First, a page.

prevent the SCR from oscillating
on and off.
–– The crowbar circuit creates an
extra current path during normal
operation of the supply, thus
changing the current that flows
through the current monitoring
resistor. The diode keeps this extra current at a fixed level where
compensation can then be made
in the constant-current comparator circuit.
–– In pre-regulate supplies, the crowbar turns off the pre-regulator
circuit when the SCR fires, reducing the voltage drop across the
series regulator and the current
flow through the SCR.
–– An auxiliary winding is included
on the blocking oscillator transformer for connection to an additional crowbar. Tandem crowbar
operation is then available for
coincident firing of all crowbars in
a system.
OVP application
Connect power supply in series
One of the OVP application is to connect power supplies in series for higher
voltage output. Set the OVP shutdown voltage in each unit so that it shuts down
at a voltage higher than its output voltage during auto-tracking operation. When a
master unit shuts down, it programs any slave units to zero output. When a slave
unit shuts down, it shuts down only itself, and the master continues to supply
output voltage.
Battery charging
Some power supplies contain an overvoltage protection circuit, which will short
the power supply’s output if an overvoltage condition occurs. The OVP circuit
is typically a crowbar SCR that operates independently of the power supply’s
regulation circuit. When you use a power supply to charge a battery, it is possible
to charge the battery to a voltage greater than the OVP limit. Once the OVP limit
is exceeded, the SCR will short the output and continuously sink a large current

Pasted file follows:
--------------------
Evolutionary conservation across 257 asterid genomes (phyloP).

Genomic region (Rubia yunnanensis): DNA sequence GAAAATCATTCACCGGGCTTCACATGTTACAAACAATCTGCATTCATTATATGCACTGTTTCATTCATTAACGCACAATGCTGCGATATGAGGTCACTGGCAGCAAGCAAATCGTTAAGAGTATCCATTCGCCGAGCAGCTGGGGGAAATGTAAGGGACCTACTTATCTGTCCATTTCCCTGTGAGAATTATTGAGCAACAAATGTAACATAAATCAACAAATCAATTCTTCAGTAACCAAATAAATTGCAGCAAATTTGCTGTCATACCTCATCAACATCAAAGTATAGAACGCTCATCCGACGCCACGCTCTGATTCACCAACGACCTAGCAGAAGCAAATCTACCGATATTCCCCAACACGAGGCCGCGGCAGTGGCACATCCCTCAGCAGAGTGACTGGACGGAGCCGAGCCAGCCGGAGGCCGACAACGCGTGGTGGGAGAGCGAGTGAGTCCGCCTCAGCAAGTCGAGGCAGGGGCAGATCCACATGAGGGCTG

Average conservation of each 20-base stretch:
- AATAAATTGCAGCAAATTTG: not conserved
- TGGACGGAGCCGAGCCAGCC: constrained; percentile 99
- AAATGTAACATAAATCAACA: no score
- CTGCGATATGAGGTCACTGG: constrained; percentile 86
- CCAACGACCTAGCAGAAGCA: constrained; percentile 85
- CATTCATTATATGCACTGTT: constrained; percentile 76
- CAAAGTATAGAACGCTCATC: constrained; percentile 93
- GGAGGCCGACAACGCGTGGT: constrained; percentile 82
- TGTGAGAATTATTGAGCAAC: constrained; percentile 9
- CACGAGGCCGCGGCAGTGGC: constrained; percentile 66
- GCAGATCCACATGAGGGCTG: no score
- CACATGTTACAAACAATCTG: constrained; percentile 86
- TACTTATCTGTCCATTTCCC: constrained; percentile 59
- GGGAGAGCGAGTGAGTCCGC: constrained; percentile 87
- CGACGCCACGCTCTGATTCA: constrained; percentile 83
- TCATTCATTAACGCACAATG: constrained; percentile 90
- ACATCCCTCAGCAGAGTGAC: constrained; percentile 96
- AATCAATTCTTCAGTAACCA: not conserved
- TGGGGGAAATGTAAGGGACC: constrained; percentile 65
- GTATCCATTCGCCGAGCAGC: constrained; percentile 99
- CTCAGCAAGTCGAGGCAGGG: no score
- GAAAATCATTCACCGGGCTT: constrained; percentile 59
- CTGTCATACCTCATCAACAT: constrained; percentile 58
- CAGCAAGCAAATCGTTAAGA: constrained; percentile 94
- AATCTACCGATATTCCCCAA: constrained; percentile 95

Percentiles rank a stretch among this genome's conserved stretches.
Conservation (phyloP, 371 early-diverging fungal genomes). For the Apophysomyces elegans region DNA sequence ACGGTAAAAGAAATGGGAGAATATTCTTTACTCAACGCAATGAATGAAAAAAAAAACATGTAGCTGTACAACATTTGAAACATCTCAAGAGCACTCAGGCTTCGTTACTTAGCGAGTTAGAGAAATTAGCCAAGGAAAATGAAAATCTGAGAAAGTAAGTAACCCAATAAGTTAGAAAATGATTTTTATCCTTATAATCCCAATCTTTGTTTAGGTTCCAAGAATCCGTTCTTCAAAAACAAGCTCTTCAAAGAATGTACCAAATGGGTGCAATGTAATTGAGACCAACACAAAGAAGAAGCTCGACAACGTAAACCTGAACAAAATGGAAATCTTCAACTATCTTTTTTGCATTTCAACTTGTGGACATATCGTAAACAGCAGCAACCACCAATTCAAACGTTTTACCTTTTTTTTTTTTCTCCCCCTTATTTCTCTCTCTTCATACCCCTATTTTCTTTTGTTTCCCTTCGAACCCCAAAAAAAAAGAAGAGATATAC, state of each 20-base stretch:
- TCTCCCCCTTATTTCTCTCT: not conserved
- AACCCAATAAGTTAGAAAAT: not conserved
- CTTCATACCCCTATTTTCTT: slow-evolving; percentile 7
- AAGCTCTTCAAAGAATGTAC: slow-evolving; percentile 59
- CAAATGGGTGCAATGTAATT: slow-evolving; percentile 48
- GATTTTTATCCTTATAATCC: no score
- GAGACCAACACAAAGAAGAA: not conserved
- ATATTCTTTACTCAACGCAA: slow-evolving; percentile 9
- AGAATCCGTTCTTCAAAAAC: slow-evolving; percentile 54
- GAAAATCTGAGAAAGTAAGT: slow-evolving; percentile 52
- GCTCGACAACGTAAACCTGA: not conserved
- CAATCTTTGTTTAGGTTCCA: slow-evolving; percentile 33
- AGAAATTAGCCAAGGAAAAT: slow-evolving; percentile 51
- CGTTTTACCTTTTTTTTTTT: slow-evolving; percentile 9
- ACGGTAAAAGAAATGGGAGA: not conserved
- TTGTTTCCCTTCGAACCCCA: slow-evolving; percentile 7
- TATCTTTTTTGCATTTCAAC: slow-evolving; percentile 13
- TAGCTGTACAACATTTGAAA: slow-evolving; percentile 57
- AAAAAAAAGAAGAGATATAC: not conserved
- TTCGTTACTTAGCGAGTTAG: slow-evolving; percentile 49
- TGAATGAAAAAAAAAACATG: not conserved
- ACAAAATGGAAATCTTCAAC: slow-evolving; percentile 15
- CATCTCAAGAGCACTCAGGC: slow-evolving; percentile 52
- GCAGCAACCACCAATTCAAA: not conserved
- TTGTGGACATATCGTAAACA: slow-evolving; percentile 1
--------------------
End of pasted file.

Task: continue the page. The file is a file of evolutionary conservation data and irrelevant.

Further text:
from the source, possibly damaging the power supply. To avoid damaging the power
supply, connect a diode in series with the power supply to ensure that current only
flows out of the power supply.
False shutdowns
The voltage at the output terminal can be increased inadvertently in a variety of
ways such as from the front panel or by a change in the load. False OVP shutdowns
can occur if the OVP shutdown voltage has been set too close to the power
supply’s operating voltage. You should set the OVP shutdown voltage 4% higher
or at least +2.0 V above the desired output voltage to avoid false shutdowns from
load-induced transients.
False OVP shutdowns occur commonly when the OVP limit is set too close to
the output voltage when using remote sensing. Remote sensing will increase the
voltage at the output terminals to compensate for the voltage drop in the wire
between the power supply and the DUT. A longer cable can create significant
voltage drops due to low resistance. Another possible cause of OVP false
shutdowns is strong electrostatic discharge (ESD) applied to the power supply,
which can trip the OVP limit and eventually crowbar the output, protecting output
loads from the hazardous ESD current.
Overvoltage protection is an important feature for power supplies. It can protect
your DUT from a voltage higher than it was designed to handle.
By knowing the architecture of a power supply’s overvoltage crowbar circuit and its
applications, you can easily apply and fully utilize this feature for many applications.
4 | Keysight | Overvoltage Protection in Power Supplies - Application Note
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Published in USA, August 3, 2014